Wo/Men Workshop founder and producer Alyonka Larionov tells SEEN about recovering from an eating disorder and how being alive motivates her each day.
By Stephanie Steinberg
Photography by Boswell Hardwick
Name: Alyonka Larionov
Job Title: Host, producer, storyteller, podcaster of “Tell Your Story,” founder of Wo/Men Workshops, speaker, writer
Alyonka Larinov spent 10 years in the TV and media industry as a host, broadcaster and producer, working for companies such as HBO, TSN, CBC, the Brooklyn Nets and Barclays Center, MSG Networks, the NHL Network and most recently as a producer for VICELAND’s show “VICE World of Sports.” She now finds herself sourcing from the many conversations had with athletes, celebrities and people, in her work with Wo/Men Workshops — a guided and moderated group conversation where Women | Circle and Men | Gather to discuss what it means to be a modern human in today’s society. She’s also the host and producer of the “Tell Your Story” podcast and is launching her own YouTube channel called A.
1. What are you currently working on?
Growing my platform and company. Expanding to other U.S. cities and markets. Simulcasting the “Tell Your Story” podcast. Solidifying deals for corporate gigs, including professional sports teams. Launching the A YouTube Channel. Partnerships. Branding. Marketing.
2. What is your greatest accomplishment?
Stepping into Recovery for my eating disorder, which is an ongoing accomplishment — there’s no end to this — which in turn keeps me motivated. Figuring out how to fill my void from within instead of looking for outside validation and approval.
3. What is an obstacle you’ve faced, and how did you overcome it?
I’m still working on this but my biggest obstacle in life that has manifested itself in every aspect is my need to seek out validation from everyone around me. Awareness was step 1. Identifying its root source. Unpacking it. Understanding it. Forgiving myself. Practicing kindness. And allowing myself to slowly step into ME without looking left and right for everyone’s approval.
4. What motivates you each day?
This is a hard one because I’m Russian and my views of the world are quite cynical, and we thrive on things going wrong. We spend a lot of time trying to prevent that which might not happen. So, when I find myself in this cycle, I go back to my first couple months of recovery, when things like showering, walking, looking at my phone, writing, reading, etc. were nearly impossible and completely unbearable. Gratitude immediately steps in and slashes away the negativity. I’m alive. That’s what motivates me.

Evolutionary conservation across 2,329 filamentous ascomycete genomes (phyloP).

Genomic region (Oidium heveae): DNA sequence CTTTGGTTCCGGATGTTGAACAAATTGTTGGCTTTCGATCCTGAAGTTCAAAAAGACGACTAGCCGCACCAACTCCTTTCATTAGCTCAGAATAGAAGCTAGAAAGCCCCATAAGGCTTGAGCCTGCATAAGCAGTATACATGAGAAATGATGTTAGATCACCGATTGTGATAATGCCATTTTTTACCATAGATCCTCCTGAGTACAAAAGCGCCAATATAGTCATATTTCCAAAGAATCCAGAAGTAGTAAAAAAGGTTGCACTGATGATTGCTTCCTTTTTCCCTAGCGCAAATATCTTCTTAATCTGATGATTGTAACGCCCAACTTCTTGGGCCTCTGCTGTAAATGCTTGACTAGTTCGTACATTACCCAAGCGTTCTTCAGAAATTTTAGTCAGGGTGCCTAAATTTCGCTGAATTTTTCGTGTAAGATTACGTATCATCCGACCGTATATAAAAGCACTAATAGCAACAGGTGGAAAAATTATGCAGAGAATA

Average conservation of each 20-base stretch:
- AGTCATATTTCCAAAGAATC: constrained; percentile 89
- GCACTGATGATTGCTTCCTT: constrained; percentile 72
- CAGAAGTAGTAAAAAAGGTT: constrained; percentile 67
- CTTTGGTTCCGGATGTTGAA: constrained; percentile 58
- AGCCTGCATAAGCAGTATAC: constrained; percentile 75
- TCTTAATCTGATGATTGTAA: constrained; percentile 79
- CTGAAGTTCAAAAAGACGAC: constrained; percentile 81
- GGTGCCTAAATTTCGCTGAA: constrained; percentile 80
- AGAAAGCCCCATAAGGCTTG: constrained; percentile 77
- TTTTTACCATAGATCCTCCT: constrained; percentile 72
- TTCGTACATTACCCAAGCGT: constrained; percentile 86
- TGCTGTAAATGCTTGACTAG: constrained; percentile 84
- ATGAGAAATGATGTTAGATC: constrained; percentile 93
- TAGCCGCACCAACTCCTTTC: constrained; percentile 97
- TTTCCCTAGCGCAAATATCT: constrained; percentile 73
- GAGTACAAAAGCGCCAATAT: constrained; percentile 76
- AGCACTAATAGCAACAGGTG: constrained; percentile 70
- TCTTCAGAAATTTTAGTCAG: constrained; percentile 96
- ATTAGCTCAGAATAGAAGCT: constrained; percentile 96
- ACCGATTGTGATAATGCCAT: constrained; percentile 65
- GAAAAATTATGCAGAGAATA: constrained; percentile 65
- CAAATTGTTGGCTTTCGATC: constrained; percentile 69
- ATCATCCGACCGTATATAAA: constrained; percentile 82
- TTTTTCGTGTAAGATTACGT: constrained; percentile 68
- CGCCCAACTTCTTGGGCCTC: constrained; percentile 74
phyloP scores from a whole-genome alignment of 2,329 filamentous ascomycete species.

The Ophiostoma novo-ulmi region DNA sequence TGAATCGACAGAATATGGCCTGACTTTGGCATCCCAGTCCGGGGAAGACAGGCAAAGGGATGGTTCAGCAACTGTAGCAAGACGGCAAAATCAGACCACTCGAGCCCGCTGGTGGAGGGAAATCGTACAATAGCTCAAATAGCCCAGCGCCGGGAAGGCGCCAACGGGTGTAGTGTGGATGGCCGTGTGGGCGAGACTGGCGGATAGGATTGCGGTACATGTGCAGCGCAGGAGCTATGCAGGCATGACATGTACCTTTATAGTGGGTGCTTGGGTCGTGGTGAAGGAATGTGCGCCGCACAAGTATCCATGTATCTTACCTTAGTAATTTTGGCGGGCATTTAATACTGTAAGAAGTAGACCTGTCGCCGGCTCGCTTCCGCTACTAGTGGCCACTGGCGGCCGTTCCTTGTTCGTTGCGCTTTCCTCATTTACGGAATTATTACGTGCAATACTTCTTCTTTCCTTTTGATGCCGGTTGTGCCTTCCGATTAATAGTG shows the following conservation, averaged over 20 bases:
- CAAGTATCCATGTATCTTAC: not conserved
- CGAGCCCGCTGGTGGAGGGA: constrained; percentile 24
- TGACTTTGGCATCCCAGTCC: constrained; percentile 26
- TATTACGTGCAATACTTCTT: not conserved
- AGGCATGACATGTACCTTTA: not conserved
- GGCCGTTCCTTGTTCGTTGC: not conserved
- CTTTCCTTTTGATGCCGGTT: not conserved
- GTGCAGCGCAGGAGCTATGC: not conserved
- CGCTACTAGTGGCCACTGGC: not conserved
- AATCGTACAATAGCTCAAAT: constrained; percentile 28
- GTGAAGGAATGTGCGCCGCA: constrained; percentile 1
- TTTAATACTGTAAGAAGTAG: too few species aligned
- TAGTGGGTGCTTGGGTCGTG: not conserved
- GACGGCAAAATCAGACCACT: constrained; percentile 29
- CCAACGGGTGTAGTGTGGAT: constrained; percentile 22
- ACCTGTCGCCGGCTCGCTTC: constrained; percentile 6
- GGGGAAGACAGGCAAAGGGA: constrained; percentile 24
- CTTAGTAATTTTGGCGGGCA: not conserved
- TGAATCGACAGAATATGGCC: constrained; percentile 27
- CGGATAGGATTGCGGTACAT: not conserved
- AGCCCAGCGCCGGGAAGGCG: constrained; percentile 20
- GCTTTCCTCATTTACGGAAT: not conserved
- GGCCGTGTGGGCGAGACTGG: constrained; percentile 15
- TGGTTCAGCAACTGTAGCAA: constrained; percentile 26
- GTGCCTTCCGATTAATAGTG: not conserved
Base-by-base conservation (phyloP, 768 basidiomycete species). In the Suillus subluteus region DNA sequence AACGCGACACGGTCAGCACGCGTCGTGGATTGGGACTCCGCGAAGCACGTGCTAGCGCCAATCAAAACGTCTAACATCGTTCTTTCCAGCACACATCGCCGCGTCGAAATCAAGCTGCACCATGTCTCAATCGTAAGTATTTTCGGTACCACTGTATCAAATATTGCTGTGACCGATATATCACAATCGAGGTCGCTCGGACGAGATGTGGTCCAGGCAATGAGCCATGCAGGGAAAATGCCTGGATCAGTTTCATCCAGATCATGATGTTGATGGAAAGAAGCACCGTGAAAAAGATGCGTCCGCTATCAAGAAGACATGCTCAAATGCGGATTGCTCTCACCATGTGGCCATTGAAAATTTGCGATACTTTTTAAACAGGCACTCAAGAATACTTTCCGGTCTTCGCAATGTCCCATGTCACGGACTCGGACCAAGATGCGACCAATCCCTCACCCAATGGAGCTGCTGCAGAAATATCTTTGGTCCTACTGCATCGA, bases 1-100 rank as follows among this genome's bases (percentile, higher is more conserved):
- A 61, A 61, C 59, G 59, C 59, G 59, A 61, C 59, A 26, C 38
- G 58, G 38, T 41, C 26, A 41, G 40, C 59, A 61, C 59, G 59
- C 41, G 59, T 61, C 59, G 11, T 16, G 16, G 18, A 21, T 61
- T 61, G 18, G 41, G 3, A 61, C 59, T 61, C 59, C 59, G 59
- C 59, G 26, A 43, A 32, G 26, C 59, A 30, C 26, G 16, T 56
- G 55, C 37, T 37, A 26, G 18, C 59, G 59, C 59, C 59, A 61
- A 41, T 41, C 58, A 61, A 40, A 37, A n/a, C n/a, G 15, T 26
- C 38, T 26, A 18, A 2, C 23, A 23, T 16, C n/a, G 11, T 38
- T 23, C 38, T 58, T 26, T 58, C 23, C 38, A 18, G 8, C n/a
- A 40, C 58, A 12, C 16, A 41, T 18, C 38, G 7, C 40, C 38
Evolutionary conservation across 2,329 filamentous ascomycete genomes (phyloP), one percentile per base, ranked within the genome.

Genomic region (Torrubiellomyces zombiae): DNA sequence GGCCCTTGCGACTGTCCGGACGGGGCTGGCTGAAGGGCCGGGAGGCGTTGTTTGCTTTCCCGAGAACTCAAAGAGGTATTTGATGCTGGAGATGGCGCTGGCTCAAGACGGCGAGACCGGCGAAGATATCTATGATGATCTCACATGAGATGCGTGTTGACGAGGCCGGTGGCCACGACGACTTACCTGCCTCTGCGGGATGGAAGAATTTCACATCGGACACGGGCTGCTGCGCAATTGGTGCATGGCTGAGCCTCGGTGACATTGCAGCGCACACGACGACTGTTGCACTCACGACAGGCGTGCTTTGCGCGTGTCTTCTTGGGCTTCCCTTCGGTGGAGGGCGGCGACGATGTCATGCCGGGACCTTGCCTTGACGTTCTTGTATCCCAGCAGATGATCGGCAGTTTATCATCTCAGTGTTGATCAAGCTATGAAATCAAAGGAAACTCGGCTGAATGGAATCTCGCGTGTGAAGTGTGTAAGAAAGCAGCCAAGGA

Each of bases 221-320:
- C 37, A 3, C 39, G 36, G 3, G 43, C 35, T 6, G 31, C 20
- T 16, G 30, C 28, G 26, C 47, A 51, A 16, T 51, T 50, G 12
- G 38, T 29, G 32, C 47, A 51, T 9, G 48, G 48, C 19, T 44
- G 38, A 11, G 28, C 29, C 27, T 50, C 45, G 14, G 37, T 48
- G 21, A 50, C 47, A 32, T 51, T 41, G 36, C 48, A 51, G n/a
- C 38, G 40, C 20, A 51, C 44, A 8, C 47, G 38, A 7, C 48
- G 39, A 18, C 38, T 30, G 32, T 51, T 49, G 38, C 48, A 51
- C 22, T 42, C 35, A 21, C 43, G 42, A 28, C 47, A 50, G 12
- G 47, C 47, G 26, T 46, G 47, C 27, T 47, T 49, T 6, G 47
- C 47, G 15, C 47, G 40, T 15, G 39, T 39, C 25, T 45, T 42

5. What’s the biggest issue facing women today?
I believe the biggest issue facing women today are other women. We like to publicly speak about supporting one another, but too often I’m seeing women compete with one another and to step back into gossip and cliques and jealousy and competition. It needs to stop if we want to get anywhere.
6. How can we address or resolve that issue?
We need to talk about it. No one’s talking about it. And then we need to work on ourselves and better understand from where this reactive is stemming. There’s much healing work to be done.
7. What advice do you have for other women?
Be the type of woman you’re looking to attract. Chances are you want women in your life who are going to be supportive, kind, giving, caring, gracious, open, genuine, vulnerable, strong, successful, intelligent, witty, etc. etc. If you’re not seeing them, it’s because you’re not being one. Start with you and the rest will follow.
8. What’s something others may not know about you?
I don’t get the chance to talk about the things I’m working on while in my workshops, but I hint that I’m working on intimacy. Intimacy is a big fear of mine. It probably doesn’t seem that way considering my business is more or less based on intimacy, but that’s my truth. I’m working on it. It doesn’t come easy.